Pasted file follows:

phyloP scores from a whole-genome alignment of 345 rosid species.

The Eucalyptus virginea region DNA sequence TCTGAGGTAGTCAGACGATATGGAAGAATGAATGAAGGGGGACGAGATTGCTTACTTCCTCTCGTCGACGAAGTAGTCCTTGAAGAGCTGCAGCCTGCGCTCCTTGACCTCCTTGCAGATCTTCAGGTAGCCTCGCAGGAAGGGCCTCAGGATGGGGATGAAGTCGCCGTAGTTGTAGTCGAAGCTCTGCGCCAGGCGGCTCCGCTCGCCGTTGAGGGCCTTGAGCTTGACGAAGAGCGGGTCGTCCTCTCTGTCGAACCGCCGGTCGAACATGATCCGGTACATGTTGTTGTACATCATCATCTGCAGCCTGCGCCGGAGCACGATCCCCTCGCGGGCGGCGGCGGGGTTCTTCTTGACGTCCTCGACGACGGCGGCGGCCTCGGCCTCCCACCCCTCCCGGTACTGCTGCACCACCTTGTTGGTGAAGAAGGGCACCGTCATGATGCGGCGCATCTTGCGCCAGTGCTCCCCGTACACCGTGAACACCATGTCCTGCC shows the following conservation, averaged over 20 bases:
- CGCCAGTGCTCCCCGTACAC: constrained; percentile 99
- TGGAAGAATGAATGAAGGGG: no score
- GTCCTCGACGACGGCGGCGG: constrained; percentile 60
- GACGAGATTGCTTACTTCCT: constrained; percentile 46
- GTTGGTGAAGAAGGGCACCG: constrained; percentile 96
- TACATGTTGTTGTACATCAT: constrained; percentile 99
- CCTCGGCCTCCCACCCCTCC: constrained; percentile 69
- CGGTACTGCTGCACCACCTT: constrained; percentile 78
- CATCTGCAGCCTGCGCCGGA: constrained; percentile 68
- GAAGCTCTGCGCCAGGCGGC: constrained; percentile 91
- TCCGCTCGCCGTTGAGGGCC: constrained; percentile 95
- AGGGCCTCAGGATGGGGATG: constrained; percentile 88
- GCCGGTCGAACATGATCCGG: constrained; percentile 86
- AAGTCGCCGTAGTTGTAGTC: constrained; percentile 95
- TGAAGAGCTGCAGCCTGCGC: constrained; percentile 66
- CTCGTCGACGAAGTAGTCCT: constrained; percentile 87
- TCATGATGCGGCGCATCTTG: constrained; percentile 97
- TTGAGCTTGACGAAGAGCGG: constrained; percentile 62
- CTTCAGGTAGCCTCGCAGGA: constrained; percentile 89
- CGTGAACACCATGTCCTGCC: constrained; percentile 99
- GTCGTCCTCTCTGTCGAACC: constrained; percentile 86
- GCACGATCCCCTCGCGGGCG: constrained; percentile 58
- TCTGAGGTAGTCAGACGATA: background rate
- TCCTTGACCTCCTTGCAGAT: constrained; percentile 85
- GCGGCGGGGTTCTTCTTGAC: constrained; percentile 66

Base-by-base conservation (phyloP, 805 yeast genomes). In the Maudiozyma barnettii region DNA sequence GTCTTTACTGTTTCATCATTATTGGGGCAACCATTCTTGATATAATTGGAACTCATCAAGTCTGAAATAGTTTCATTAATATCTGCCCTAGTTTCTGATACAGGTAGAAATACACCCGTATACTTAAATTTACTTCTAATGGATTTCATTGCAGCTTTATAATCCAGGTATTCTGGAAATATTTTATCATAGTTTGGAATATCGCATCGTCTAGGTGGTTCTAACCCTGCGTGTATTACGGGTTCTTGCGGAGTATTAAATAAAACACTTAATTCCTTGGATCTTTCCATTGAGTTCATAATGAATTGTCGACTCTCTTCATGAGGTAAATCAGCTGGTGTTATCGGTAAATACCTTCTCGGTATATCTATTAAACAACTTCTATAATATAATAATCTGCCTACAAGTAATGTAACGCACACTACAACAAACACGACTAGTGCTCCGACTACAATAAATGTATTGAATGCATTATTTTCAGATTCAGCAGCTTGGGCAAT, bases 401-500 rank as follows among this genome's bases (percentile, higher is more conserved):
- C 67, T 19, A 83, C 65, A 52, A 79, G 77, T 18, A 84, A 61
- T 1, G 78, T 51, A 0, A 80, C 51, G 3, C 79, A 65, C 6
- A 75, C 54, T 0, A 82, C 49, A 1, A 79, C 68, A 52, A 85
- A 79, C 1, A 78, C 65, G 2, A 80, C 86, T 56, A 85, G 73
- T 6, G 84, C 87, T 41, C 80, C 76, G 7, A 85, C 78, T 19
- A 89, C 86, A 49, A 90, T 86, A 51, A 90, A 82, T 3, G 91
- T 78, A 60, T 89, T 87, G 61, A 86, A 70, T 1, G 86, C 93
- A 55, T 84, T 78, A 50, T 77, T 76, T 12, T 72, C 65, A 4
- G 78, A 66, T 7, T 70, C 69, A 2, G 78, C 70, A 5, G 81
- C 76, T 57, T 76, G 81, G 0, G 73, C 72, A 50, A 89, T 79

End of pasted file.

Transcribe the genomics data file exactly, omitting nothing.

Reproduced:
phyloP scores from a whole-genome alignment of 345 rosid species.

The Eucalyptus virginea region DNA sequence TCTGAGGTAGTCAGACGATATGGAAGAATGAATGAAGGGGGACGAGATTGCTTACTTCCTCTCGTCGACGAAGTAGTCCTTGAAGAGCTGCAGCCTGCGCTCCTTGACCTCCTTGCAGATCTTCAGGTAGCCTCGCAGGAAGGGCCTCAGGATGGGGATGAAGTCGCCGTAGTTGTAGTCGAAGCTCTGCGCCAGGCGGCTCCGCTCGCCGTTGAGGGCCTTGAGCTTGACGAAGAGCGGGTCGTCCTCTCTGTCGAACCGCCGGTCGAACATGATCCGGTACATGTTGTTGTACATCATCATCTGCAGCCTGCGCCGGAGCACGATCCCCTCGCGGGCGGCGGCGGGGTTCTTCTTGACGTCCTCGACGACGGCGGCGGCCTCGGCCTCCCACCCCTCCCGGTACTGCTGCACCACCTTGTTGGTGAAGAAGGGCACCGTCATGATGCGGCGCATCTTGCGCCAGTGCTCCCCGTACACCGTGAACACCATGTCCTGCC shows the following conservation, averaged over 20 bases:
- CGCCAGTGCTCCCCGTACAC: constrained; percentile 99
- TGGAAGAATGAATGAAGGGG: no score
- GTCCTCGACGACGGCGGCGG: constrained; percentile 60
- GACGAGATTGCTTACTTCCT: constrained; percentile 46
- GTTGGTGAAGAAGGGCACCG: constrained; percentile 96
- TACATGTTGTTGTACATCAT: constrained; percentile 99
- CCTCGGCCTCCCACCCCTCC: constrained; percentile 69
- CGGTACTGCTGCACCACCTT: constrained; percentile 78
- CATCTGCAGCCTGCGCCGGA: constrained; percentile 68
- GAAGCTCTGCGCCAGGCGGC: constrained; percentile 91
- TCCGCTCGCCGTTGAGGGCC: constrained; percentile 95
- AGGGCCTCAGGATGGGGATG: constrained; percentile 88
- GCCGGTCGAACATGATCCGG: constrained; percentile 86
- AAGTCGCCGTAGTTGTAGTC: constrained; percentile 95
- TGAAGAGCTGCAGCCTGCGC: constrained; percentile 66
- CTCGTCGACGAAGTAGTCCT: constrained; percentile 87
- TCATGATGCGGCGCATCTTG: constrained; percentile 97
- TTGAGCTTGACGAAGAGCGG: constrained; percentile 62
- CTTCAGGTAGCCTCGCAGGA: constrained; percentile 89
- CGTGAACACCATGTCCTGCC: constrained; percentile 99
- GTCGTCCTCTCTGTCGAACC: constrained; percentile 86
- GCACGATCCCCTCGCGGGCG: constrained; percentile 58
- TCTGAGGTAGTCAGACGATA: background rate
- TCCTTGACCTCCTTGCAGAT: constrained; percentile 85
- GCGGCGGGGTTCTTCTTGAC: constrained; percentile 66

Base-by-base conservation (phyloP, 805 yeast genomes). In the Maudiozyma barnettii region DNA sequence GTCTTTACTGTTTCATCATTATTGGGGCAACCATTCTTGATATAATTGGAACTCATCAAGTCTGAAATAGTTTCATTAATATCTGCCCTAGTTTCTGATACAGGTAGAAATACACCCGTATACTTAAATTTACTTCTAATGGATTTCATTGCAGCTTTATAATCCAGGTATTCTGGAAATATTTTATCATAGTTTGGAATATCGCATCGTCTAGGTGGTTCTAACCCTGCGTGTATTACGGGTTCTTGCGGAGTATTAAATAAAACACTTAATTCCTTGGATCTTTCCATTGAGTTCATAATGAATTGTCGACTCTCTTCATGAGGTAAATCAGCTGGTGTTATCGGTAAATACCTTCTCGGTATATCTATTAAACAACTTCTATAATATAATAATCTGCCTACAAGTAATGTAACGCACACTACAACAAACACGACTAGTGCTCCGACTACAATAAATGTATTGAATGCATTATTTTCAGATTCAGCAGCTTGGGCAAT, bases 401-500 rank as follows among this genome's bases (percentile, higher is more conserved):
- C 67, T 19, A 83, C 65, A 52, A 79, G 77, T 18, A 84, A 61
- T 1, G 78, T 51, A 0, A 80, C 51, G 3, C 79, A 65, C 6
- A 75, C 54, T 0, A 82, C 49, A 1, A 79, C 68, A 52, A 85
- A 79, C 1, A 78, C 65, G 2, A 80, C 86, T 56, A 85, G 73
- T 6, G 84, C 87, T 41, C 80, C 76, G 7, A 85, C 78, T 19
- A 89, C 86, A 49, A 90, T 86, A 51, A 90, A 82, T 3, G 91
- T 78, A 60, T 89, T 87, G 61, A 86, A 70, T 1, G 86, C 93
- A 55, T 84, T 78, A 50, T 77, T 76, T 12, T 72, C 65, A 4
- G 78, A 66, T 7, T 70, C 69, A 2, G 78, C 70, A 5, G 81
- C 76, T 57, T 76, G 81, G 0, G 73, C 72, A 50, A 89, T 79